Federal Government incentive to Local Government service
In March, the Federal Minister for Regional Services, Territories and Local Government, Senator Ian Macdonald, announced 38 successful projects under the Local Government Incentive Programme for 2000-2001. The assistance totalled more than $3 million. The priority for the programme this year was to promote best practice and the sharing of technical expertise, community leadership and regional development. Collaborative projects were encouraged.
Successful projects came from small to medium councils in regional Australia and on the urban fringes and cover the full range of Local Government services. Projects from State Local Government Associations and the Institute of Public Works Engineering Australia also received funding.
Four remote Shires in the Gulf country of Queensland — Burke, Carpentaria, Croydon and Etheridge — will jointly receive funding. Through the grant the four shires will evaluate resource-sharing opportunities, develop an integrated tourism strategy and coordinate training opportunities for the communities.. As part of the project, the Shires hope to create a coordinated calendar of regional events and promote a tourist path.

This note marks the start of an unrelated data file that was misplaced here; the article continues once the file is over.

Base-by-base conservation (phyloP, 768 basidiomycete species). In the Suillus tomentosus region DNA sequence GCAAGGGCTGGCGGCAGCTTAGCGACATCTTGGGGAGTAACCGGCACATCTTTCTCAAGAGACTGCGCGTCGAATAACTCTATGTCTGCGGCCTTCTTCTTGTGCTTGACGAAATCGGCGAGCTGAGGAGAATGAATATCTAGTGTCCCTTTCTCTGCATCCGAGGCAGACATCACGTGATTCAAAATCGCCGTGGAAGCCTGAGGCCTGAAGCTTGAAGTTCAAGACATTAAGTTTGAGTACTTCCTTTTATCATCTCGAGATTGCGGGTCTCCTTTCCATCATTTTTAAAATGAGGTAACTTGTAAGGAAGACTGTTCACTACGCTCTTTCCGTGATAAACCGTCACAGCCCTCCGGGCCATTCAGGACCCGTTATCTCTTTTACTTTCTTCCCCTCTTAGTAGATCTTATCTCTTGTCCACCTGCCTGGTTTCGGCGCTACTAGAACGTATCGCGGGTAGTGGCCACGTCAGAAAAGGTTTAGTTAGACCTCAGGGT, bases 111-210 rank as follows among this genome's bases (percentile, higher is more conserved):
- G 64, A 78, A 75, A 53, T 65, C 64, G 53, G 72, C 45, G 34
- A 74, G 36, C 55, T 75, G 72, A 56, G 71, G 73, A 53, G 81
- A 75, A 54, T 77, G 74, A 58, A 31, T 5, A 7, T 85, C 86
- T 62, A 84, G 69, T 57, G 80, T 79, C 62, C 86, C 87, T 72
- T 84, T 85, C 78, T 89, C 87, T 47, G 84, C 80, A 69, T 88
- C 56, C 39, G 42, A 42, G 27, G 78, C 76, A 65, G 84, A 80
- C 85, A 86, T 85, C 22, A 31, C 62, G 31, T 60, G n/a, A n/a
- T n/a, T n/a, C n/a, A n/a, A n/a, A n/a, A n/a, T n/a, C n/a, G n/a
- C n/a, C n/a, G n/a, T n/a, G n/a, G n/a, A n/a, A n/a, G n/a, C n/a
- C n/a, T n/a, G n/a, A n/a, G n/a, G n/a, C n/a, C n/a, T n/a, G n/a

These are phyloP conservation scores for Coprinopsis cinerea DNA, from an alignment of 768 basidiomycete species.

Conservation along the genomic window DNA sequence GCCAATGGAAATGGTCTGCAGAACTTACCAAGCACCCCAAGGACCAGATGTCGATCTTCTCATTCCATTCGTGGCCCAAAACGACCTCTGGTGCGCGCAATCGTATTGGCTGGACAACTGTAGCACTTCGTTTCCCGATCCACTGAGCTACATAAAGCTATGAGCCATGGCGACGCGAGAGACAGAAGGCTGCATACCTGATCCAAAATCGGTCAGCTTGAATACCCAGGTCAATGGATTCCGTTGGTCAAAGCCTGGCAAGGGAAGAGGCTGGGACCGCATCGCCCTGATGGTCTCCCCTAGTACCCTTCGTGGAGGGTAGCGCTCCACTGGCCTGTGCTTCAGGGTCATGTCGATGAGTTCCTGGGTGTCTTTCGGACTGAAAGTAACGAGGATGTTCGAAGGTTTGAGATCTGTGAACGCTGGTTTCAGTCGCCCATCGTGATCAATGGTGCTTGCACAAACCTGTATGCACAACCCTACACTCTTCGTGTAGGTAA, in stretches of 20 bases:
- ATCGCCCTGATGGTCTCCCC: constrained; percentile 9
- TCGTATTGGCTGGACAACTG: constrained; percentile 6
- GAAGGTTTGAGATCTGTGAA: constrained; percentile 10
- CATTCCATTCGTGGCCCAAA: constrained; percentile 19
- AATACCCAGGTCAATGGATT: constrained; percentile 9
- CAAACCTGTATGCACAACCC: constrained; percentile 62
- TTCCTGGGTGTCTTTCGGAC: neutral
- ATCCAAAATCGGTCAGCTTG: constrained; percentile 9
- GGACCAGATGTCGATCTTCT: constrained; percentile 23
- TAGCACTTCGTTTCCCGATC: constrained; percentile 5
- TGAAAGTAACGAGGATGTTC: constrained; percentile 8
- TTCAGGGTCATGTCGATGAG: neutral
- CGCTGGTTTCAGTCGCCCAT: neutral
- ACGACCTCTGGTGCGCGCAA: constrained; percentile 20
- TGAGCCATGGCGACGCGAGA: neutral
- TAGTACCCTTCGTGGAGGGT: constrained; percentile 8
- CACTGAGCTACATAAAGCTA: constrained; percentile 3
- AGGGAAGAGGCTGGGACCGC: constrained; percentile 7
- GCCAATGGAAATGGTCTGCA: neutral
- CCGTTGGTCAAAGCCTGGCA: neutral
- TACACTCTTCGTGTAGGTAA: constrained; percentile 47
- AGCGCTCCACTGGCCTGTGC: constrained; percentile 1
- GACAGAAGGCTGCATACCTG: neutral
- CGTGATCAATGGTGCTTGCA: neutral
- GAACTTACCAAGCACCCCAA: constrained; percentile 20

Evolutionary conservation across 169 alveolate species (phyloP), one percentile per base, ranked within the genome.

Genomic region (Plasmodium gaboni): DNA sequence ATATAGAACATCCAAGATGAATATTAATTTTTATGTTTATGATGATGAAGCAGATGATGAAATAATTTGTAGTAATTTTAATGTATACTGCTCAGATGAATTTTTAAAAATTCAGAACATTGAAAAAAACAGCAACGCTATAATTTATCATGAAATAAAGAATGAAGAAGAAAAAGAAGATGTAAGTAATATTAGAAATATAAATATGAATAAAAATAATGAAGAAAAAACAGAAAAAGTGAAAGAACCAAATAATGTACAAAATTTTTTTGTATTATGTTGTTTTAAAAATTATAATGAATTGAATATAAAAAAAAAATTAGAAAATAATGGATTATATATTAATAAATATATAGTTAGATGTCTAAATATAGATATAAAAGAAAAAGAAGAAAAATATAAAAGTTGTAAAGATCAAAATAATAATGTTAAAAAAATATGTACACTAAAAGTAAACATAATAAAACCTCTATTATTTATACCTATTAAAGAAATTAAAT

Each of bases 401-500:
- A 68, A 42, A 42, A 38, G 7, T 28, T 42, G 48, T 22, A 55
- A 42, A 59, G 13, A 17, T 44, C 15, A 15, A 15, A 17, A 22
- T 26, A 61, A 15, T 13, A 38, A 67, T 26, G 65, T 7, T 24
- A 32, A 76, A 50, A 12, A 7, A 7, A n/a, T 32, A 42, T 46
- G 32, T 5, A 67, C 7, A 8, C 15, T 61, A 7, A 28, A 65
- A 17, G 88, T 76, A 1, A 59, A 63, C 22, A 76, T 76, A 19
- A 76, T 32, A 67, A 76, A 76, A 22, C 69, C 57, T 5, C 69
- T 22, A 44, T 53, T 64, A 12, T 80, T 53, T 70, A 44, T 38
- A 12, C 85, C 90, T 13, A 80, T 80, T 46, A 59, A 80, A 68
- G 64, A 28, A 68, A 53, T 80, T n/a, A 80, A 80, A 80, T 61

Another project straddles the Murray River with Moira Shire in northern Victoria combining with Berrigan Shire in southern New South Wales. Their project aims to improve the quality of life for border communities by looking for opportunities to cooperate in infrastructure planning and in social and regional development.
In Western Australian, the Local Government Association will pilot a programme to expand the Local Governments’ role in regional transport planning and coordination. This new role will go beyond local roads to include other transport infrastructure, however it will operate within the existing Regional Road Groups structure. Twelve councils based in the Great Southern area of Western Australia will take part — Broomehill, Cranbrook, Denmark, Gnowangerup, Jerramungup, Katanning, Kent, Kojonup, Plantaganet, Ravensthorpe, Tambellup and the City of Albany.
In Victoria, the Shires of Golden Plains, Moorabool, Hepburn and Pyrenees will tackle effluent disposal problems in small town of fewer than 500 people. Limited disposal options can restrict the growth of small towns. The shires plan to review options and to consult with their communities. This project complements other joint projects in environmental and natural resource management.
A number of national projects have also been announced and will receive LGIP funding. A description of the approved projects is available on the Department of Transport and Regional Development’s website at www.nolg.gov.au